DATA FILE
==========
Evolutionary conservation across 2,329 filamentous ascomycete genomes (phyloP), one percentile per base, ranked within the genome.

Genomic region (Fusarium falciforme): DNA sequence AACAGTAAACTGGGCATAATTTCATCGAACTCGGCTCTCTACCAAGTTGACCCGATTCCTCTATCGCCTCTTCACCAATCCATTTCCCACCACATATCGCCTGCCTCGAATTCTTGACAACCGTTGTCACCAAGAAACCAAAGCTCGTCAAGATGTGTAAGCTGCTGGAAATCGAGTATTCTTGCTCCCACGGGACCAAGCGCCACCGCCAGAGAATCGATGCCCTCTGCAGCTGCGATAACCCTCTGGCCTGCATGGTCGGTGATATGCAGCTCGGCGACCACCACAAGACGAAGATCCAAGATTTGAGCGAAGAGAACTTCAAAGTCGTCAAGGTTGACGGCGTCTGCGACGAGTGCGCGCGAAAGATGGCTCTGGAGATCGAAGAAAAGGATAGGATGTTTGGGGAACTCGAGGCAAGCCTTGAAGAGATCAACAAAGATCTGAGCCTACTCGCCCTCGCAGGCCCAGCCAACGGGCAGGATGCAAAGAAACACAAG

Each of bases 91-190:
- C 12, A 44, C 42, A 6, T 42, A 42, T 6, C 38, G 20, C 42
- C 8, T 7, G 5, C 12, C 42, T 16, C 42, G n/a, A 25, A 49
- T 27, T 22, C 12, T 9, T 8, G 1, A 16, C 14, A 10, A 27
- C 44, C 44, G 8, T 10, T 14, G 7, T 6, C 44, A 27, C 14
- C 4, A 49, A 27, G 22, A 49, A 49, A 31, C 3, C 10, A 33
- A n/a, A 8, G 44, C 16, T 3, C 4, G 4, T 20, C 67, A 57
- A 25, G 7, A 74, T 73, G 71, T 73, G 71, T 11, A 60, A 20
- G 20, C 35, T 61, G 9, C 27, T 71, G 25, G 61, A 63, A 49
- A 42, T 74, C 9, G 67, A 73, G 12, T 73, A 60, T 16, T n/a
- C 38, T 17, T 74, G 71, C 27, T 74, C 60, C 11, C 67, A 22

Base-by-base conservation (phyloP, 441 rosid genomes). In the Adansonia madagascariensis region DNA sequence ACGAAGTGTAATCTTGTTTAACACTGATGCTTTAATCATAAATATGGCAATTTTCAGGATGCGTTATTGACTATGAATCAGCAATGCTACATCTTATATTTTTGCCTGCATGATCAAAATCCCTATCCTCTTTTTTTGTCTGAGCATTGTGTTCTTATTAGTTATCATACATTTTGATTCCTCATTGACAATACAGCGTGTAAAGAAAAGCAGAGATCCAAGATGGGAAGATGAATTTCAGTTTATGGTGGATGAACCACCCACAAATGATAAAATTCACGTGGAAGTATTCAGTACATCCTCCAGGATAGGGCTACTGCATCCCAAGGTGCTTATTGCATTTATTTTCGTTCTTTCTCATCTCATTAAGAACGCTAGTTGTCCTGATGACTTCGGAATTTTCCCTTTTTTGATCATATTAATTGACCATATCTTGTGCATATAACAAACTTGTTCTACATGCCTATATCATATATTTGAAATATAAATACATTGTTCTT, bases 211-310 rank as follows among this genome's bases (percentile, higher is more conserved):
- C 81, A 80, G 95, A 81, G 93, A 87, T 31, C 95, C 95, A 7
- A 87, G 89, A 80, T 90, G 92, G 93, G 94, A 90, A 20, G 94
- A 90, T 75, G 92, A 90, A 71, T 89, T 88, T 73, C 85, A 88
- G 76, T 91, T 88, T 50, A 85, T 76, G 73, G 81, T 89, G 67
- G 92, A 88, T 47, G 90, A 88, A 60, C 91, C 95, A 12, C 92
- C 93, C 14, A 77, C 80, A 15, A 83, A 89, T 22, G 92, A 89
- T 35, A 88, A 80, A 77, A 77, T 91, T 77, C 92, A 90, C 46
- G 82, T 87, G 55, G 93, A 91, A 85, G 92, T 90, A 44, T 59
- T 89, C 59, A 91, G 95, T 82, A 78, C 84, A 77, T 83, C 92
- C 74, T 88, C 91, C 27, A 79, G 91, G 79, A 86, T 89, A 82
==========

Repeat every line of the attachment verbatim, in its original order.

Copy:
Evolutionary conservation across 2,329 filamentous ascomycete genomes (phyloP), one percentile per base, ranked within the genome.

Genomic region (Fusarium falciforme): DNA sequence AACAGTAAACTGGGCATAATTTCATCGAACTCGGCTCTCTACCAAGTTGACCCGATTCCTCTATCGCCTCTTCACCAATCCATTTCCCACCACATATCGCCTGCCTCGAATTCTTGACAACCGTTGTCACCAAGAAACCAAAGCTCGTCAAGATGTGTAAGCTGCTGGAAATCGAGTATTCTTGCTCCCACGGGACCAAGCGCCACCGCCAGAGAATCGATGCCCTCTGCAGCTGCGATAACCCTCTGGCCTGCATGGTCGGTGATATGCAGCTCGGCGACCACCACAAGACGAAGATCCAAGATTTGAGCGAAGAGAACTTCAAAGTCGTCAAGGTTGACGGCGTCTGCGACGAGTGCGCGCGAAAGATGGCTCTGGAGATCGAAGAAAAGGATAGGATGTTTGGGGAACTCGAGGCAAGCCTTGAAGAGATCAACAAAGATCTGAGCCTACTCGCCCTCGCAGGCCCAGCCAACGGGCAGGATGCAAAGAAACACAAG

Each of bases 91-190:
- C 12, A 44, C 42, A 6, T 42, A 42, T 6, C 38, G 20, C 42
- C 8, T 7, G 5, C 12, C 42, T 16, C 42, G n/a, A 25, A 49
- T 27, T 22, C 12, T 9, T 8, G 1, A 16, C 14, A 10, A 27
- C 44, C 44, G 8, T 10, T 14, G 7, T 6, C 44, A 27, C 14
- C 4, A 49, A 27, G 22, A 49, A 49, A 31, C 3, C 10, A 33
- A n/a, A 8, G 44, C 16, T 3, C 4, G 4, T 20, C 67, A 57
- A 25, G 7, A 74, T 73, G 71, T 73, G 71, T 11, A 60, A 20
- G 20, C 35, T 61, G 9, C 27, T 71, G 25, G 61, A 63, A 49
- A 42, T 74, C 9, G 67, A 73, G 12, T 73, A 60, T 16, T n/a
- C 38, T 17, T 74, G 71, C 27, T 74, C 60, C 11, C 67, A 22

Base-by-base conservation (phyloP, 441 rosid genomes). In the Adansonia madagascariensis region DNA sequence ACGAAGTGTAATCTTGTTTAACACTGATGCTTTAATCATAAATATGGCAATTTTCAGGATGCGTTATTGACTATGAATCAGCAATGCTACATCTTATATTTTTGCCTGCATGATCAAAATCCCTATCCTCTTTTTTTGTCTGAGCATTGTGTTCTTATTAGTTATCATACATTTTGATTCCTCATTGACAATACAGCGTGTAAAGAAAAGCAGAGATCCAAGATGGGAAGATGAATTTCAGTTTATGGTGGATGAACCACCCACAAATGATAAAATTCACGTGGAAGTATTCAGTACATCCTCCAGGATAGGGCTACTGCATCCCAAGGTGCTTATTGCATTTATTTTCGTTCTTTCTCATCTCATTAAGAACGCTAGTTGTCCTGATGACTTCGGAATTTTCCCTTTTTTGATCATATTAATTGACCATATCTTGTGCATATAACAAACTTGTTCTACATGCCTATATCATATATTTGAAATATAAATACATTGTTCTT, bases 211-310 rank as follows among this genome's bases (percentile, higher is more conserved):
- C 81, A 80, G 95, A 81, G 93, A 87, T 31, C 95, C 95, A 7
- A 87, G 89, A 80, T 90, G 92, G 93, G 94, A 90, A 20, G 94
- A 90, T 75, G 92, A 90, A 71, T 89, T 88, T 73, C 85, A 88
- G 76, T 91, T 88, T 50, A 85, T 76, G 73, G 81, T 89, G 67
- G 92, A 88, T 47, G 90, A 88, A 60, C 91, C 95, A 12, C 92
- C 93, C 14, A 77, C 80, A 15, A 83, A 89, T 22, G 92, A 89
- T 35, A 88, A 80, A 77, A 77, T 91, T 77, C 92, A 90, C 46
- G 82, T 87, G 55, G 93, A 91, A 85, G 92, T 90, A 44, T 59
- T 89, C 59, A 91, G 95, T 82, A 78, C 84, A 77, T 83, C 92
- C 74, T 88, C 91, C 27, A 79, G 91, G 79, A 86, T 89, A 82